When you were in school, did you ever flunk both English and math in the same year? If you did, did you do it publicly, not just for your teacher and your parents to see?
I have come upon a whole organization that gets a failing grade in English and math. And I am not picking on it because it is an organization of bloggers. But if I didn’t already dislike blogs, this would do it.
I recently received a news release from the Baseball Bloggers Alliance (BBA), a recently formed organization that unabashedly acknowledges that it is copying the Baseball Writers Association (BBWAA). Except it’s for bloggers, not newspaper reporters. Before the Hall of Fame announcement last week, the BBA surveyed its members in an “election” that copied the BBWAA election. It was meaningless, of course, but the group was just looking to get some publicity. It wasn’t the kind of publicity, however, that I would want for my organization.
On the English side of the ledger, the release mixed singular subjects with plural predicates and singular subjects with subsequent plural pronouns. We writers care about that sort of thing. The release said Roberto Alomar and Bert Blyleven, the leading votegetters, “both received 35 of the 47 votes.” But they each got 35 votes; if they both received 35 votes, they would not have been the leading votegetters because their combined total would have been 35.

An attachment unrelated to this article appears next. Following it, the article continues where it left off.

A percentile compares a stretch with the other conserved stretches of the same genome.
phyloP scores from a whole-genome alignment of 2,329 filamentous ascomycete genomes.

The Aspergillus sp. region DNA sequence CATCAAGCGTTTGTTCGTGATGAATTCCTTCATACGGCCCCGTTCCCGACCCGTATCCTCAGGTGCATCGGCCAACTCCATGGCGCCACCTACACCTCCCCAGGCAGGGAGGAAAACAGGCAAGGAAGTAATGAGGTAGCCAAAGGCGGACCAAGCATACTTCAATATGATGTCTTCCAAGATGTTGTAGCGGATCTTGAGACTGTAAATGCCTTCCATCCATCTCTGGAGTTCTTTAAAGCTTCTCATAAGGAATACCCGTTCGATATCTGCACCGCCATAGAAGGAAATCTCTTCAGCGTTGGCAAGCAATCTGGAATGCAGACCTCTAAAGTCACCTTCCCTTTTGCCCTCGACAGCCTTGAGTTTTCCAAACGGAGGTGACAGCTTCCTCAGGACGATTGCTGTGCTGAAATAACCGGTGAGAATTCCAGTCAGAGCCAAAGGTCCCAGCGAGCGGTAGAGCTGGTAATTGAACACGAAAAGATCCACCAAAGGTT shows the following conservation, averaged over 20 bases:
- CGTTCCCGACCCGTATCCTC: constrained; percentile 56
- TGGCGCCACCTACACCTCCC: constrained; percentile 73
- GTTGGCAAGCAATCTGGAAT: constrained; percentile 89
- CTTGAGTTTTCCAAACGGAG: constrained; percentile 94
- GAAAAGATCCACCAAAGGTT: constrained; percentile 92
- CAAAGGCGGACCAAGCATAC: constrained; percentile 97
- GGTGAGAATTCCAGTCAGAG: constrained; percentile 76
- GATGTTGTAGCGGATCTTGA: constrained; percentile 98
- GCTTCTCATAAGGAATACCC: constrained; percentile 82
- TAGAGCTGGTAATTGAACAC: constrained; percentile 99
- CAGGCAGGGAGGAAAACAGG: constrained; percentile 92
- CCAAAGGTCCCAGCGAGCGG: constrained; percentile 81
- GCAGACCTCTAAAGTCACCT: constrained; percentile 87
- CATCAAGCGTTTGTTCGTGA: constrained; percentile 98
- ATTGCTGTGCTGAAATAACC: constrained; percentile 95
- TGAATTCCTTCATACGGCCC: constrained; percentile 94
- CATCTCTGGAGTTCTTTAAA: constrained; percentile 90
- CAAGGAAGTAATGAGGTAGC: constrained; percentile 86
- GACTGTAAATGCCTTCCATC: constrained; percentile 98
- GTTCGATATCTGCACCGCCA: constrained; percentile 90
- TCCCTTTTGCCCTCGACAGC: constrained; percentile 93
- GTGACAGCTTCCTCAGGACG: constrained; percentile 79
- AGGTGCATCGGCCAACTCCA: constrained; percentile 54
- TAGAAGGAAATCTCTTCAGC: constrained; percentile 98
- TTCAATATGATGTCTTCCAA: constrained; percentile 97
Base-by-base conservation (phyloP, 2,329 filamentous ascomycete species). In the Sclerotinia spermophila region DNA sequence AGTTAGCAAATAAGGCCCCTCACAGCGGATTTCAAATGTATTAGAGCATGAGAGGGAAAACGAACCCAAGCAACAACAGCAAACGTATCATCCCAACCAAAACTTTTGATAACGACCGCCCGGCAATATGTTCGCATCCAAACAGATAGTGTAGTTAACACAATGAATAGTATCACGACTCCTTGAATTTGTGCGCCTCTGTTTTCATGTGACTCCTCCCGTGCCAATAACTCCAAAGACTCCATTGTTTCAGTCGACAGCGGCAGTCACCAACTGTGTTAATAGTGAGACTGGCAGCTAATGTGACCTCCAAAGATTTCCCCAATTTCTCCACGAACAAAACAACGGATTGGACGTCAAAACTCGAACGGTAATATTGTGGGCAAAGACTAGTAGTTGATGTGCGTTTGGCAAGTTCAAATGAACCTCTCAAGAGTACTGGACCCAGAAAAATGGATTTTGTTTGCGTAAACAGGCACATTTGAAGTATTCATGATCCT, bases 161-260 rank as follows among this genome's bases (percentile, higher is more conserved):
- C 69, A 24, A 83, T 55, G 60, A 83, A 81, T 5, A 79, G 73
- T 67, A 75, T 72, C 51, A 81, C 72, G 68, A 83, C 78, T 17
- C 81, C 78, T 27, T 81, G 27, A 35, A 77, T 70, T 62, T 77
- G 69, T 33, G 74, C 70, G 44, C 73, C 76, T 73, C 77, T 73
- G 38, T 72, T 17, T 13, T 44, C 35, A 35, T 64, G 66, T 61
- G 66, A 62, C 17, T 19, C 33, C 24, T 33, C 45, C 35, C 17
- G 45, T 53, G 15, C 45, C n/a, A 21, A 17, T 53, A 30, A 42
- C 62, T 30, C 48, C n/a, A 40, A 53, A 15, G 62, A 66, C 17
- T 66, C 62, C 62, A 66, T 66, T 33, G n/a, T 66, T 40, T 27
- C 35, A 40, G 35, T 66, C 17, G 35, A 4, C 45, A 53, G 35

But the BBA saved its worst for its math exploits. Noting that the percentages for Alomar and Blyleven were 74.468, the release said the two players would make the Hall of Fame because their percentages would be rounded to 75.
Wrong. If the BBA is trying to imitate the BBWAA, it should get the rules right. The BBWAA does not round up to 75. A player has to get a pure 75 percent or more to be elected. In this year’s election, 539 votes were cast, and 75 percent of that total is 404.25. But 404 votes would not have put a candidate in the Hall. He needed 405.
But the BBA also fails simple math, something that two of my grandchildren, Jake and Josh, said they learned in first grade. The fraction .468 is not rounded to the next number. A fraction has to be half (.5) or more to round to the next whole number. If 74.468 is rounded, it becomes 74, not 75. So in the BBA survey, no one received enough votes to be elected. But that’s not what the release said.
The error-infested release only reinforces my feeling about blogs and bloggers. It becomes Exhibit A. If a person can’t write basic English correctly and doesn’t know basic math in a sport filled with numbers, what business does he have writing anything for public consumption?